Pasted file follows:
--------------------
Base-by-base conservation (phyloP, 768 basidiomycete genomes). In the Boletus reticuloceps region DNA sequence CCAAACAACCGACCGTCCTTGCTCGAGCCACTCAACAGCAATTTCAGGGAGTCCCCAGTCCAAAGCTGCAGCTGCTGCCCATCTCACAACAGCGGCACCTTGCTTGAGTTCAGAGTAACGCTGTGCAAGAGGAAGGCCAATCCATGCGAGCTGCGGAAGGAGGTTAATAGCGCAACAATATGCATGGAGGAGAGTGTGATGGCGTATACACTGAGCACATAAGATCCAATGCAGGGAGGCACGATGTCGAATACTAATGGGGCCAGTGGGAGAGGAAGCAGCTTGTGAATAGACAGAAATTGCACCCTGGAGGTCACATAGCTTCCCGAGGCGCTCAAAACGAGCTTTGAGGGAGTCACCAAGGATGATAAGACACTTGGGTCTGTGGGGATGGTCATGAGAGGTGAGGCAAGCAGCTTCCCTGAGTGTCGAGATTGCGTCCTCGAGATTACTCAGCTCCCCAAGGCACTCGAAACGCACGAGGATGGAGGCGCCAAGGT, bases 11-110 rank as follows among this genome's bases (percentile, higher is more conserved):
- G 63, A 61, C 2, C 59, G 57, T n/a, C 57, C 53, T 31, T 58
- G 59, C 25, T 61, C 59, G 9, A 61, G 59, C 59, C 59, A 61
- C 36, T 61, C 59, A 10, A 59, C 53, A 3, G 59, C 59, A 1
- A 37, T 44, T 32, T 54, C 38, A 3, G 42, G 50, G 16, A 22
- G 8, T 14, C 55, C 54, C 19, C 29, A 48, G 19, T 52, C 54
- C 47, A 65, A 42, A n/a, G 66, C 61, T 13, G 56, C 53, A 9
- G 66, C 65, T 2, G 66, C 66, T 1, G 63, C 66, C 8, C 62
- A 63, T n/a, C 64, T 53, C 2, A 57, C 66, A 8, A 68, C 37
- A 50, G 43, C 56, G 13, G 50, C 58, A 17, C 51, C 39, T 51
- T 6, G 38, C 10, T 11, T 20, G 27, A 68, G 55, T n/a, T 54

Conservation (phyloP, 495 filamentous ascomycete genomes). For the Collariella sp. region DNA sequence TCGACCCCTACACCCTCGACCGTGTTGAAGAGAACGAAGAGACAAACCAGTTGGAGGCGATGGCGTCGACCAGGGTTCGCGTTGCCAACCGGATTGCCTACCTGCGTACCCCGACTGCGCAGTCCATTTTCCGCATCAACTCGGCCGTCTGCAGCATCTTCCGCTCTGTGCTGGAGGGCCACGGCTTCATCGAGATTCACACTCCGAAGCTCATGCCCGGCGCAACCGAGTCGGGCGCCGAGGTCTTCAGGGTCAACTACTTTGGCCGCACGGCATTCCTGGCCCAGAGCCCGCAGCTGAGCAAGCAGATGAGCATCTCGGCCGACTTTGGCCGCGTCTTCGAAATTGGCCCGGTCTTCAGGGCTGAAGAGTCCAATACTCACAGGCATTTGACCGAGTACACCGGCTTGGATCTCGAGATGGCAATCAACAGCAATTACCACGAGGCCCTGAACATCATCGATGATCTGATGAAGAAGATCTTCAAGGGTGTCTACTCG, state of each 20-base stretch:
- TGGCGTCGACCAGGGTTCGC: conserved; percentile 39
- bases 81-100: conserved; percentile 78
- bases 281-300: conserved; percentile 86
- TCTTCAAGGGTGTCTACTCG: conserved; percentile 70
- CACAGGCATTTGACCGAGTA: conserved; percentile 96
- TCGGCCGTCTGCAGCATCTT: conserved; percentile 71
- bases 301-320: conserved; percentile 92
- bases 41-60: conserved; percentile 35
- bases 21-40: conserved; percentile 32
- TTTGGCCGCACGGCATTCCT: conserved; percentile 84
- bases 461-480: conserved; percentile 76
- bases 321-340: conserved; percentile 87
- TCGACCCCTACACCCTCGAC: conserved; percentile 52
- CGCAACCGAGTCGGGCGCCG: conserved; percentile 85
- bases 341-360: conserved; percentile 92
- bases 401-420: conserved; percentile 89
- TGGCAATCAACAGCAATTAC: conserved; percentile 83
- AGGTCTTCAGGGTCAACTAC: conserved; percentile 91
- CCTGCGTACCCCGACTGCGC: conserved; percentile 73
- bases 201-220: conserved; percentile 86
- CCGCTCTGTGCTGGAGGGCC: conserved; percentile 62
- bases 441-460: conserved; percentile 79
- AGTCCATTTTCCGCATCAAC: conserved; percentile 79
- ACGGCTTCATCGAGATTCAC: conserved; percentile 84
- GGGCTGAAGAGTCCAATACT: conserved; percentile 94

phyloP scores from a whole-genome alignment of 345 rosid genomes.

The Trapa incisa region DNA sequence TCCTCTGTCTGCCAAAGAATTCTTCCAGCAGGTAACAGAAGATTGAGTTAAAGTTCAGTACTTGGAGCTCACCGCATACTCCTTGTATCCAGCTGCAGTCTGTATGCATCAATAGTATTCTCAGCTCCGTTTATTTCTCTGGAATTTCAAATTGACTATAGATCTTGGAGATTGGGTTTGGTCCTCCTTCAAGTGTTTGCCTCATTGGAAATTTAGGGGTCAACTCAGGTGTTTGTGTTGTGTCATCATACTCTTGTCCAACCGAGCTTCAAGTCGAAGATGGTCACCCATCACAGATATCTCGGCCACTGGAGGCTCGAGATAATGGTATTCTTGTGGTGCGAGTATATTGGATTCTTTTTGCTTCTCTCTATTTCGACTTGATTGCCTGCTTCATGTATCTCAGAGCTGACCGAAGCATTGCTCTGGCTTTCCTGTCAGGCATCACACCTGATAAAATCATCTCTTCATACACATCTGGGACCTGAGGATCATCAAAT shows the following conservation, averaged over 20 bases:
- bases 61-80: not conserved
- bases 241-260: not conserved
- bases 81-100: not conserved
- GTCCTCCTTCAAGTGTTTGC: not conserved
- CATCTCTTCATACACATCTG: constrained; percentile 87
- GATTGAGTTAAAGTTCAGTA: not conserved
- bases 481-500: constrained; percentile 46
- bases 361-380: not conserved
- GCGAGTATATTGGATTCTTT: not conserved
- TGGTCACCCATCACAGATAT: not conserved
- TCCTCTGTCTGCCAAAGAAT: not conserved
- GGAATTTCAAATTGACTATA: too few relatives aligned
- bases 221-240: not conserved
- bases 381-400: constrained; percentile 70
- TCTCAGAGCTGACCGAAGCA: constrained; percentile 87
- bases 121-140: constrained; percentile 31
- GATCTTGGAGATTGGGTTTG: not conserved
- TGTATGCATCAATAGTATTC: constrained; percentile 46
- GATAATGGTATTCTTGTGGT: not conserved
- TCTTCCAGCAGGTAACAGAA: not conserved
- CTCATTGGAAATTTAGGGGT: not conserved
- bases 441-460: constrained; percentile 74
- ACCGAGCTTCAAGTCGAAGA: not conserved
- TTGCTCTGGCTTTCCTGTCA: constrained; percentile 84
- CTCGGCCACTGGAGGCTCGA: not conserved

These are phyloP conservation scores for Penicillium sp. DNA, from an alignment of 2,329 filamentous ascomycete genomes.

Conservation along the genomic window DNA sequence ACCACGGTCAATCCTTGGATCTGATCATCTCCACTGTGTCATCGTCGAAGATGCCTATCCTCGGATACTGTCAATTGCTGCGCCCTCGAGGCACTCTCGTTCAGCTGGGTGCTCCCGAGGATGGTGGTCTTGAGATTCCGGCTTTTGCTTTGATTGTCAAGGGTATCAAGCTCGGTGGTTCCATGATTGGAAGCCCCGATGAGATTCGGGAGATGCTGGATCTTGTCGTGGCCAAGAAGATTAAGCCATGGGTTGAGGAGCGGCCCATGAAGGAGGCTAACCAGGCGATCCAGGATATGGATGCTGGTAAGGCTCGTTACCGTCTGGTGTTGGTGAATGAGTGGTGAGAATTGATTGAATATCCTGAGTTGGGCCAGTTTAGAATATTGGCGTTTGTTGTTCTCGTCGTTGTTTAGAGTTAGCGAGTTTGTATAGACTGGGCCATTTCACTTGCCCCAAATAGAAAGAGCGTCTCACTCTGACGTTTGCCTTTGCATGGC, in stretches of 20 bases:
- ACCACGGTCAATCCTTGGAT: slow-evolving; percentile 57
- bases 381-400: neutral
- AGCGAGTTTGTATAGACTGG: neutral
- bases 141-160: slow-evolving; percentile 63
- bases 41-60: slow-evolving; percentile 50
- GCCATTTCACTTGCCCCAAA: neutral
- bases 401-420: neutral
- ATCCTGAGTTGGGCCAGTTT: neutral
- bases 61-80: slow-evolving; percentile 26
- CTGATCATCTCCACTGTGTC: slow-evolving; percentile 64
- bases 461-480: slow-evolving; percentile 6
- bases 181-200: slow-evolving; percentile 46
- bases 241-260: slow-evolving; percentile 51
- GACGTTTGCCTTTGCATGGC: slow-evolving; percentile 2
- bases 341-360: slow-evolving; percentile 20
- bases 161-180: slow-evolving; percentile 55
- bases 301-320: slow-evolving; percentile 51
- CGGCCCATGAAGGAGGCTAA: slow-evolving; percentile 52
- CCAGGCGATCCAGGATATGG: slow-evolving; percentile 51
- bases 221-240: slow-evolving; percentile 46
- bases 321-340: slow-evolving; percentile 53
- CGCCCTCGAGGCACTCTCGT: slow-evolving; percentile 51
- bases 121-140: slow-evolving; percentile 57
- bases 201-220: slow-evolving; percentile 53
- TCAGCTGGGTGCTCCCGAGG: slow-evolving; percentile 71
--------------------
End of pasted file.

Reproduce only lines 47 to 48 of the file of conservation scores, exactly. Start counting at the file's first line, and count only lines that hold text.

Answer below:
- bases 361-380: not conserved
- GCGAGTATATTGGATTCTTT: not conserved